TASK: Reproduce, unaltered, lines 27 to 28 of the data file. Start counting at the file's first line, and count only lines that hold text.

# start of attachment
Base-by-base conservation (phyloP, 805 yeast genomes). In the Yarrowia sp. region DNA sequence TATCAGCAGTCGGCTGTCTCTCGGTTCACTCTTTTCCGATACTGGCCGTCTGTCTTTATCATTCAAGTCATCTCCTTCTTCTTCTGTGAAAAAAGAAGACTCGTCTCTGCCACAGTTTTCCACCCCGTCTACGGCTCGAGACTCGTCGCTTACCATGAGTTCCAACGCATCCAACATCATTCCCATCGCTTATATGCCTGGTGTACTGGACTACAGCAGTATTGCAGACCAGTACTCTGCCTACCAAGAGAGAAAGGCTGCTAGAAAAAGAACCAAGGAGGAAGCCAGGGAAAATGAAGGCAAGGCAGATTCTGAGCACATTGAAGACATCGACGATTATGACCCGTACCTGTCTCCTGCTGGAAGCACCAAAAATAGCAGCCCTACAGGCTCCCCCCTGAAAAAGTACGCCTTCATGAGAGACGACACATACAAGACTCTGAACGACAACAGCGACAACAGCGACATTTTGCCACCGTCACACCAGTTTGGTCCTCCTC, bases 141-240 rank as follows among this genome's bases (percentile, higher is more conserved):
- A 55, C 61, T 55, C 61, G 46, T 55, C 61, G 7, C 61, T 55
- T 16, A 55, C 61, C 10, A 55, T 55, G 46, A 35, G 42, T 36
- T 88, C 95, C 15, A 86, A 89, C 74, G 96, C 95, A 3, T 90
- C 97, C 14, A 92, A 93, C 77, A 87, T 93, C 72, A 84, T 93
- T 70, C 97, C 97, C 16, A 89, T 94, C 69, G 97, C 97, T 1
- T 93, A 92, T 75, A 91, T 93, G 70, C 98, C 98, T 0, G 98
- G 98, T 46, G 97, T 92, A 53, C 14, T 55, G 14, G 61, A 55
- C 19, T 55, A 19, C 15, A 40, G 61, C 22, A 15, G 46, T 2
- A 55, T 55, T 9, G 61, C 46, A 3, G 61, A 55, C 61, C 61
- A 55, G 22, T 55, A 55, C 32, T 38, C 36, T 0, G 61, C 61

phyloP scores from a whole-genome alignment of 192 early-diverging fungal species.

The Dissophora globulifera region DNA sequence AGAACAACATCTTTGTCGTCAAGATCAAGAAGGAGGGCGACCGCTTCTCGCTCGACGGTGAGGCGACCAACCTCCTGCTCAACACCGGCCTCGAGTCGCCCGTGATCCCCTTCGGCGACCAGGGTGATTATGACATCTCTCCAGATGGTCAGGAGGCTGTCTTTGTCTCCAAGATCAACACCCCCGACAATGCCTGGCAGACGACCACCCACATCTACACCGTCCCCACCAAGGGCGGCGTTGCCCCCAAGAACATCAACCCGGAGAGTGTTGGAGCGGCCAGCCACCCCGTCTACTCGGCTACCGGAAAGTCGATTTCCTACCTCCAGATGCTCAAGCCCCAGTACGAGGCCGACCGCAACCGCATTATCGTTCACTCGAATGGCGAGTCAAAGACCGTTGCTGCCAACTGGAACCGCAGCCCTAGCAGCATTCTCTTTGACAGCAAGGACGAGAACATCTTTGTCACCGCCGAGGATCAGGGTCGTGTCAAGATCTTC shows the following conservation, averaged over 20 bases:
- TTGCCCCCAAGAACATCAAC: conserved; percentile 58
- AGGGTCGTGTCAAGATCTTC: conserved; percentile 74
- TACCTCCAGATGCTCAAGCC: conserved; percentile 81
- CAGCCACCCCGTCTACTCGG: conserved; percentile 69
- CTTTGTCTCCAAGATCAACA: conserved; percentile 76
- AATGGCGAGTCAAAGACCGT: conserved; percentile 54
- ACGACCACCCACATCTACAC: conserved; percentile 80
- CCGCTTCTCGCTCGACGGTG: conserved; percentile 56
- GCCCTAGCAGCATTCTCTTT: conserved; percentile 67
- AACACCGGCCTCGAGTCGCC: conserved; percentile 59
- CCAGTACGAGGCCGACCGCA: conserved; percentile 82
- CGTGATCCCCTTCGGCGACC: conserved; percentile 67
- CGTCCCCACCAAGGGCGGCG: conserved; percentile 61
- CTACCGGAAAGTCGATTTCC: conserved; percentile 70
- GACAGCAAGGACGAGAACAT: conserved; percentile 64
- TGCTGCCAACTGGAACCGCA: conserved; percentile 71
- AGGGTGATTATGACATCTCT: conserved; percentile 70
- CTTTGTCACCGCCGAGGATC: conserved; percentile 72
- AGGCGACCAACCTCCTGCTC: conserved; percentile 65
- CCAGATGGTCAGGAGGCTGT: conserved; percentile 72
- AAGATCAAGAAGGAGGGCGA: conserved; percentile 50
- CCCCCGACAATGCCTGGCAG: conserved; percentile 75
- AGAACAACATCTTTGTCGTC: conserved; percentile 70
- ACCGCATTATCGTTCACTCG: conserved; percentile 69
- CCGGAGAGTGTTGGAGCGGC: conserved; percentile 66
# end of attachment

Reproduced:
- CTACCGGAAAGTCGATTTCC: conserved; percentile 70
- GACAGCAAGGACGAGAACAT: conserved; percentile 64